Albumin-mediated alteration of plasma zinc speciation by fatty acids modulates blood clotting in type-2 diabetes†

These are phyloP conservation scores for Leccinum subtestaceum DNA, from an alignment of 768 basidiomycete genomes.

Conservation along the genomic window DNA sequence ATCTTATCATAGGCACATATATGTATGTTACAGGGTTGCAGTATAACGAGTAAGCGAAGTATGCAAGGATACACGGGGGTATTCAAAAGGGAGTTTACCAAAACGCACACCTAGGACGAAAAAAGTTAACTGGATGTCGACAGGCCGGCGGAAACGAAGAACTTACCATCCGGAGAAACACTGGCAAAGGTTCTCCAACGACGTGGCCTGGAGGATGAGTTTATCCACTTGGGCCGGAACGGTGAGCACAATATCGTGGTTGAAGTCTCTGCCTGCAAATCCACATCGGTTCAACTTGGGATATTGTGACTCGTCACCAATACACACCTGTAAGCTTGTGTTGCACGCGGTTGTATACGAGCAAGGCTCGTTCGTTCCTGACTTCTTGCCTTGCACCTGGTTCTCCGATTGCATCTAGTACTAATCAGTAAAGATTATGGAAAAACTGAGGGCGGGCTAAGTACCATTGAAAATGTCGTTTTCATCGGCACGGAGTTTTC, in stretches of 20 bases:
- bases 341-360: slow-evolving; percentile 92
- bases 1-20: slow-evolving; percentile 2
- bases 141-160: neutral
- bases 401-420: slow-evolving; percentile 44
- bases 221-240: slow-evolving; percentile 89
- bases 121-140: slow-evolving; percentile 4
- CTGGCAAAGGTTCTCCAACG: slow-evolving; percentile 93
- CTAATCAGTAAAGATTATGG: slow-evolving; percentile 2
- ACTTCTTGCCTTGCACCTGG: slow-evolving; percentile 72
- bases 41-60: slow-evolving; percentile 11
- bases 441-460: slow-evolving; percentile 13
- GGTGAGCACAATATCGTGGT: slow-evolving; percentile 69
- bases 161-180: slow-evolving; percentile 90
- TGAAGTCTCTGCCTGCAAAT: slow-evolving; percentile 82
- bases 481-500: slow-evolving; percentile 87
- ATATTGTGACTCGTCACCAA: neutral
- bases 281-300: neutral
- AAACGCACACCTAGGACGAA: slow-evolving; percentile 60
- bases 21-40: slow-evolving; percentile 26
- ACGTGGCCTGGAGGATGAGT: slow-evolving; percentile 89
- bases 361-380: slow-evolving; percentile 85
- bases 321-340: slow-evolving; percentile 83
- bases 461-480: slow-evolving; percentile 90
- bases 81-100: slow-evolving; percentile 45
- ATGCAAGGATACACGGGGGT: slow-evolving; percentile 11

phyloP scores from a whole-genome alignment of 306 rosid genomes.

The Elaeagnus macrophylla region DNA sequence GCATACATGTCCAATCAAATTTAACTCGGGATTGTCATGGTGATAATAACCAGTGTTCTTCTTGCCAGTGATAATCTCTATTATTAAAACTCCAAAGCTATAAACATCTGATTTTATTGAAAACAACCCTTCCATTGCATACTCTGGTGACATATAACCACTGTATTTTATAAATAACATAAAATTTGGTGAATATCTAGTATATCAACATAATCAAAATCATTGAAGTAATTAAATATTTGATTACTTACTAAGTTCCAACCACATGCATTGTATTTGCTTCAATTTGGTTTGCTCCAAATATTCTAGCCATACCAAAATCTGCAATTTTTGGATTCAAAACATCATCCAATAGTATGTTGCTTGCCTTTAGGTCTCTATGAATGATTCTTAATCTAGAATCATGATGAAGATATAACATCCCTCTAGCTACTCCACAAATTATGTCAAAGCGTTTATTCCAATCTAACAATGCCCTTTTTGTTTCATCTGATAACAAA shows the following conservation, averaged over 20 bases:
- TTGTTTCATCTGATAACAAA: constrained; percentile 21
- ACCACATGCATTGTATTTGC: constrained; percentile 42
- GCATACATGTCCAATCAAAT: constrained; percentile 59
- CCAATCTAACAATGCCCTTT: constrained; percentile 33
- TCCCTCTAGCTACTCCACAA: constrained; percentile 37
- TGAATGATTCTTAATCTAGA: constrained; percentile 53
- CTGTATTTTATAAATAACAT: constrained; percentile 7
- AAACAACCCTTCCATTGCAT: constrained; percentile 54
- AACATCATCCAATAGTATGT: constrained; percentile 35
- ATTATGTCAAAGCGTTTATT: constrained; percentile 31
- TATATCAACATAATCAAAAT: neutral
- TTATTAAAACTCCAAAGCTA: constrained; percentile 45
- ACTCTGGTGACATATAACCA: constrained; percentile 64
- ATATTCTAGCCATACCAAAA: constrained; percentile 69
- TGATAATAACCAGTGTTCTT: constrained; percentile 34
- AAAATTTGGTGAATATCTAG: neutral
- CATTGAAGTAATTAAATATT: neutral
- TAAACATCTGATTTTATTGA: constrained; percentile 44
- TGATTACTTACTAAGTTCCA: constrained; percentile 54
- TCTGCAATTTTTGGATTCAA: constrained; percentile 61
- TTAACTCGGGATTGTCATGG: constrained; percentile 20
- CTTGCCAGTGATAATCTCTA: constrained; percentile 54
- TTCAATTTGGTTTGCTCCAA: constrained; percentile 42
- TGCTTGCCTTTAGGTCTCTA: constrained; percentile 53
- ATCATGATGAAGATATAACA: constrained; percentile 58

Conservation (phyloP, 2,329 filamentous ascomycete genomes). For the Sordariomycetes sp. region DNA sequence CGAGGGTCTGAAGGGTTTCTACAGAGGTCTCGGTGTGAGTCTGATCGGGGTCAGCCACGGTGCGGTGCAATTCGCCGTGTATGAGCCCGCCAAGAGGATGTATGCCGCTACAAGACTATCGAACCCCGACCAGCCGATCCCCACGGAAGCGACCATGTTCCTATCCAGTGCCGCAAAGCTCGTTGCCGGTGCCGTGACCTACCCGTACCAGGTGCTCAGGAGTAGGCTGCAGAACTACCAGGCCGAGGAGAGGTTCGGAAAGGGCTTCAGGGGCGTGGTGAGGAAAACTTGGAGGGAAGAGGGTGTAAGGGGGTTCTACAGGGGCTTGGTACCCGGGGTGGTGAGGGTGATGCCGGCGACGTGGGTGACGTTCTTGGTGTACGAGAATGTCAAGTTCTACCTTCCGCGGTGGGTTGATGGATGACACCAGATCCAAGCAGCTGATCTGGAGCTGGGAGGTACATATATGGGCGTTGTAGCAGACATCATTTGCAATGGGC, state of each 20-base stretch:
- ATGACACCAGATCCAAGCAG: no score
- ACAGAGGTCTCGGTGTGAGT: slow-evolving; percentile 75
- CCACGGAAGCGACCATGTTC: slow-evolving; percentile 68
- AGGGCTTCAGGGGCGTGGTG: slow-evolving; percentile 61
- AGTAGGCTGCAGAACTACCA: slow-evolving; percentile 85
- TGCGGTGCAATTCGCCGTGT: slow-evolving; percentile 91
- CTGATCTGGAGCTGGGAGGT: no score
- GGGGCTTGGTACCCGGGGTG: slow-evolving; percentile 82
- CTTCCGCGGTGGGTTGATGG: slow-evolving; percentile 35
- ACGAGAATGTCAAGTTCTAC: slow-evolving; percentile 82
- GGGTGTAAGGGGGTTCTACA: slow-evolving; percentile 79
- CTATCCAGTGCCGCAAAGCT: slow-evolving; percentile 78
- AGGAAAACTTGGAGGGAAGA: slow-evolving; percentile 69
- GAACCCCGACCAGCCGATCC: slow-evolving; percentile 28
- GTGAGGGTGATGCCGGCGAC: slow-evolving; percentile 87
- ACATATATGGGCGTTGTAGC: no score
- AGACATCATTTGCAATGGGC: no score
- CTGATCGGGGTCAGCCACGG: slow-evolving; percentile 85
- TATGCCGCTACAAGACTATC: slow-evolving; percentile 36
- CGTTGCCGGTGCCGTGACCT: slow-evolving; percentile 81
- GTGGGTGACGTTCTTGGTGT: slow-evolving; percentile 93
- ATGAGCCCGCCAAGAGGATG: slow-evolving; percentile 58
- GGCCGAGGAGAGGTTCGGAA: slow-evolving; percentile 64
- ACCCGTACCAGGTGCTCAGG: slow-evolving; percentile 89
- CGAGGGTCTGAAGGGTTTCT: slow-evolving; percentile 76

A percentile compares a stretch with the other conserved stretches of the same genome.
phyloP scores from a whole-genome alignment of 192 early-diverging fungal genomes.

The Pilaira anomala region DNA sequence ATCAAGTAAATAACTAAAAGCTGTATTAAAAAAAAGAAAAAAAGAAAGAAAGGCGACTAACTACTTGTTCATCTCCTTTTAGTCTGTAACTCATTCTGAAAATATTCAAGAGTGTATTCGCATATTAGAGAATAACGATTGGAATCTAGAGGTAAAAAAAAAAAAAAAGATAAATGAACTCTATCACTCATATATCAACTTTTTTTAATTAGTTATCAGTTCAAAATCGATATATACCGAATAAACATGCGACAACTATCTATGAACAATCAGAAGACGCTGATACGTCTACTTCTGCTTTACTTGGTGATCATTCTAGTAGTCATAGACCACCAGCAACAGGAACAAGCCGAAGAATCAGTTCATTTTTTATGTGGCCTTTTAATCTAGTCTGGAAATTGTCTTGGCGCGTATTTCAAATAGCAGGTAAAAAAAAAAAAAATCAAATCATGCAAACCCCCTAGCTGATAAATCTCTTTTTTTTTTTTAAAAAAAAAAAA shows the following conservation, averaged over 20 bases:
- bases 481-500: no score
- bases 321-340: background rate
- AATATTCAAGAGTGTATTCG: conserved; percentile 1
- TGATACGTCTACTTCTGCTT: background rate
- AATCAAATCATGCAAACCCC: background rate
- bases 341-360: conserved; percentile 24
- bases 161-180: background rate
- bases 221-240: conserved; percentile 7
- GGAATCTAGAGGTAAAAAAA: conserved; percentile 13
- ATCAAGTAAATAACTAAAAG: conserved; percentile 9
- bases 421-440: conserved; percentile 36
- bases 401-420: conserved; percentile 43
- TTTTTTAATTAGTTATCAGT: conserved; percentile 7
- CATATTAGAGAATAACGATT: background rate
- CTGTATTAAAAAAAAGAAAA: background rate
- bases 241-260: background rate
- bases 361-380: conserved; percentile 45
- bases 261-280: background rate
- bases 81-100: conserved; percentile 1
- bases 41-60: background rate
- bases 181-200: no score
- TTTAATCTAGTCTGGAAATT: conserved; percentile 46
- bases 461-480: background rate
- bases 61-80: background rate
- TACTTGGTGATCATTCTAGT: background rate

Zn2+ is an essential regulator of coagulation and is released from activated platelets. In plasma, the free Zn2+ concentration is fine-tuned through buffering by human serum albumin (HSA). Importantly, the ability of HSA to bind/buffer Zn2+ is compromised by co-transported non-esterified fatty acids (NEFAs). Given the role of Zn2+ in blood clot formation, we hypothesise that Zn2+ displacement from HSA by NEFAs in certain conditions (such as type 2 diabetes mellitus, T2DM) impacts on the cellular and protein arms of coagulation. To test this hypothesis, we assessed the extent to which increasing concentrations of a range of medium- and long-chain NEFAs reduced Zn2+-binding ability of HSA. Amongst the NEFAs tested, palmitate (16 : 0) and stearate (18 : 0) were the most effective at suppressing zinc-binding, whilst the mono-unsaturated palmitoleate (16 : 1c9) was markedly less effective. Assessment of platelet aggregation and fibrin clotting parameters in purified systems and in pooled plasma suggested that the HSA-mediated impact of the model NEFA myristate on zinc speciation intensified the effects of Zn2+ alone. The effects of elevated Zn2+ alone on fibrin clot density and fibre thickness in a purified protein system were mirrored in samples from T2DM patients, who have derranged NEFA metabolism. Crucially, T2DM individuals had increased total plasma NEFAs compared to controls, with the concentrations of key saturated (myristate, palmitate, stearate) and mono-unsaturated (oleate, cis-vaccenate) NEFAs positively correlating with clot density. Collectively, these data strongly support the concept that elevated NEFA levels contribute to altered coagulation in T2DM through dysregulation of plasma zinc speciation.